James E. Cunningham, Ph.D. lectures about Native American cultural traditions in Harper Hall. Photo by Kiran Mufty
On Monday, Oct. 10, James E. Cunningham, Ph.D. gave a talk on pop music and how it relates to tradition in Native American culture. While Cunningham’s delayed flight prevented him from speaking the previous Monday, rescheduling the lecture to the following week surely satisfied attendees after a week of anticipation.
The lecture on Monday night first began with the Dean of the Conservatory of Music Brian Pertl introducing Cunningham as his old classmate in graduate school at the University of Washington, where they both studied ethnomusicology. Cunningham then made his way up to the stage and began his talk with several questions, the first being “What is tradition?” He then brought up several points, ending by saying that he believed a good working definition of tradition was “the notion of the past carried forward into the present.” Tradition, according to Cunningham, is dynamic and not forever unchanged like many believe.
Cunningham then began to talk about the history of the powwow as a Native American ritual celebration. While the powwow is based on 19th-century Plains’ music and dance culture, the modern powwow actually traces lineage from the Wild West Show of the late 1800s. The contemporary powwow as we know it actually originated in the 1950s, post-World War II. Although the ties to tradition make the powwow seem as if it is an old and unchanged celebration, it is actually ever-changing and dynamic.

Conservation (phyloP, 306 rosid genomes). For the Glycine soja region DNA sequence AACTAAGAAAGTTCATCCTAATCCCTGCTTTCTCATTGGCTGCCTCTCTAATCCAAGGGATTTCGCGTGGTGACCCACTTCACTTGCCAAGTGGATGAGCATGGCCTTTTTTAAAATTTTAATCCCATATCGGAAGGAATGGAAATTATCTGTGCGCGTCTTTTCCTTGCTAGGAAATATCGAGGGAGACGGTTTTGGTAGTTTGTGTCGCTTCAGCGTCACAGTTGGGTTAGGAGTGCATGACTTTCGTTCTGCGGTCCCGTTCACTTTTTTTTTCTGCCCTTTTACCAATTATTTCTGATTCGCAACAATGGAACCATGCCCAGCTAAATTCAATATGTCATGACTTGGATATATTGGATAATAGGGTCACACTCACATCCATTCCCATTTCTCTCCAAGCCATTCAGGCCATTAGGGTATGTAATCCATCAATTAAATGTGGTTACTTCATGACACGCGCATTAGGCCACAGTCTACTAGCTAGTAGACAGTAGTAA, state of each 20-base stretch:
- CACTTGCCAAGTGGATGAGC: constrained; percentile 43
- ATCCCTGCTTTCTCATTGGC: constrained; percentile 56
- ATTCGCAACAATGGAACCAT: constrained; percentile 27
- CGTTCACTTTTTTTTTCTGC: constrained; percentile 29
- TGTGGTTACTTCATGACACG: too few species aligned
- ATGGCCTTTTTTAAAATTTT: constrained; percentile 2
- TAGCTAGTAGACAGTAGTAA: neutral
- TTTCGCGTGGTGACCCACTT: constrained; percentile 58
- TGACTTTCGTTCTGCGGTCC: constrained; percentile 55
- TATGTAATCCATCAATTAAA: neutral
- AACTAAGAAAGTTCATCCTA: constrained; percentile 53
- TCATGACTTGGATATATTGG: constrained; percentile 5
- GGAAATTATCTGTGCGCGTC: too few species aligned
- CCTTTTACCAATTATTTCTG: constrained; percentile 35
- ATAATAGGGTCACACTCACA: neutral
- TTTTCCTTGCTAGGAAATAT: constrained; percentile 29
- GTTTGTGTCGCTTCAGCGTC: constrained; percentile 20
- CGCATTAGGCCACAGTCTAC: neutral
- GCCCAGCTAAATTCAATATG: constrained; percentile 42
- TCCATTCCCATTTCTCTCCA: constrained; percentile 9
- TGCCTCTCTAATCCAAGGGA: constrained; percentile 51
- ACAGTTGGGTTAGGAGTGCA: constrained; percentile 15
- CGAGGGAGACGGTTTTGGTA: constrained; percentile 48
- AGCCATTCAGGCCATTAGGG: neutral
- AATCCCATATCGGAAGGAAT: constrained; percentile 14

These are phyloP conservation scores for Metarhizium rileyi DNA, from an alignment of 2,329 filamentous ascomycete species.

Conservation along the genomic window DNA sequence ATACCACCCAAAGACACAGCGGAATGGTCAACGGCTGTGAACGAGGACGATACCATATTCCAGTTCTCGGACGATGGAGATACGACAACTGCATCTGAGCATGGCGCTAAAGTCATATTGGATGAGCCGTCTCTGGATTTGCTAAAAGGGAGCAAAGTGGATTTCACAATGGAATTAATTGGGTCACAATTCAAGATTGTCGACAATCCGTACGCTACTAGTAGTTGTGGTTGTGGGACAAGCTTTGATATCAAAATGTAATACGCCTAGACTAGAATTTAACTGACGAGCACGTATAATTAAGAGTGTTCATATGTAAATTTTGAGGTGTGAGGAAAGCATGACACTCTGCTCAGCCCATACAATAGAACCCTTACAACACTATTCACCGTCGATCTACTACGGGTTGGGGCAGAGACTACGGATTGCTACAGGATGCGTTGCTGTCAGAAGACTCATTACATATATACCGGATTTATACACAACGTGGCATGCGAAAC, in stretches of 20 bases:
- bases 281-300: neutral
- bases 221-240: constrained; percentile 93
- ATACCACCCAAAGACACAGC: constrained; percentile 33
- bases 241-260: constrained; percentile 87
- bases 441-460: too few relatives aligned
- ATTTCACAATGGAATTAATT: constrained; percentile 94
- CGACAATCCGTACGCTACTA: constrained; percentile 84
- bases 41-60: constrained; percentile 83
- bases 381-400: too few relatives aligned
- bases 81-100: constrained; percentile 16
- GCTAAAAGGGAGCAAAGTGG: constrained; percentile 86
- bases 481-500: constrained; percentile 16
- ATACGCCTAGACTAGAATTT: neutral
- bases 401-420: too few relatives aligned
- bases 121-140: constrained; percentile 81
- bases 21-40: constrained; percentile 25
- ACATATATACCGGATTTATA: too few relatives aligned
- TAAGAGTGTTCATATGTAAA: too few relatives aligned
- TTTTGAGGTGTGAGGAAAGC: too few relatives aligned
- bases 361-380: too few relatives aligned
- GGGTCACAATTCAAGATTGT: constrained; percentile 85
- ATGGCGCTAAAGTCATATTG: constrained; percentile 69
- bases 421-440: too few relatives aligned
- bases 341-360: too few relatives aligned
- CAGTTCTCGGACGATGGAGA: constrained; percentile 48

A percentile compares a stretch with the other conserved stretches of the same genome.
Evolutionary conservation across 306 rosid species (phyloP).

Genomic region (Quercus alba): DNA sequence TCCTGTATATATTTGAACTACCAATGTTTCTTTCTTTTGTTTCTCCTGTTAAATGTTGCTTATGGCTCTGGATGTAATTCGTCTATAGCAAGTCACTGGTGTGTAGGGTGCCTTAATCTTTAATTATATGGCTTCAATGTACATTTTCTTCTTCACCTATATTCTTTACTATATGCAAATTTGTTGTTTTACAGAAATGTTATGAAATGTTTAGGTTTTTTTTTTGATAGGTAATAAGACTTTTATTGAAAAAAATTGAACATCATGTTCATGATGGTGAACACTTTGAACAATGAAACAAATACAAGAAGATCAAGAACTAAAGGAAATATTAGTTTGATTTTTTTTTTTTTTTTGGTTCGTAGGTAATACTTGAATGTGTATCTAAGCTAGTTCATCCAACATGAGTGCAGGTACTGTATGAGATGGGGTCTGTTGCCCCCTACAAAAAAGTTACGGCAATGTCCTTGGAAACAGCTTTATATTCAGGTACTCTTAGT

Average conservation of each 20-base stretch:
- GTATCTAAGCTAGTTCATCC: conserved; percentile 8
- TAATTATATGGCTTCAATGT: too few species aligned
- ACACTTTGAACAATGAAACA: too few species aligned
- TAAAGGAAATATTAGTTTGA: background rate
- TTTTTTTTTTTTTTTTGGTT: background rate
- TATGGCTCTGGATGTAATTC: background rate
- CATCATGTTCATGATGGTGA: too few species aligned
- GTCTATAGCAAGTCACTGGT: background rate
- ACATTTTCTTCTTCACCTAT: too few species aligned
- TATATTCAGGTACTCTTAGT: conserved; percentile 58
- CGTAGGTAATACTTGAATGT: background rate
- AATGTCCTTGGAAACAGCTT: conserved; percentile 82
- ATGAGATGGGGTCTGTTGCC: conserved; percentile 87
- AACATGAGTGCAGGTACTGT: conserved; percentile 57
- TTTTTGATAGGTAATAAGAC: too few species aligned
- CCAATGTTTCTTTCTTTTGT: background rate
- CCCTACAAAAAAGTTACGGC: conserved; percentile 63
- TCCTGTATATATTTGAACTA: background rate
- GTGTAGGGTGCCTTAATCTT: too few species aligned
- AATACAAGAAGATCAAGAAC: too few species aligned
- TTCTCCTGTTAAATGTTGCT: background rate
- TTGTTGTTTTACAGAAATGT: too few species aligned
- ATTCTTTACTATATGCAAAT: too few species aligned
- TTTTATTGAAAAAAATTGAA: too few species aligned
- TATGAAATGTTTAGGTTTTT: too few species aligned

Next, Cunningham began to explain popular music in regards to a spectrum where folk music is on one side and artistic music is on another. While popular music can seem more like folk or more like art, it mostly exists in the middle between the two genres. Cunningham then began to describe pop music through the music made by several popular Native American artists. Jim Pepper’s “Witchi Tai To” was a great example—blending Native American language, musical elements, and themes into a song that became a Top-40 radio hit in 1969.
Cunningham showed how Native American popular music displayed visual and aural representations of indigenous culture through several themes of origin, group interaction, creative choice and especially humor. Cunningham went on to give several more examples of Native American popular music that portrayed indigenous culture through music, ending in the current era.
Cunningham’s lecture on “Native American Popular Music as Cultural Expression” showed several musical artists’ extreme dedication to their art and left the crowd with something many had not connected to before by citing relevant examples of Native American popular music today and from almost 50 years ago.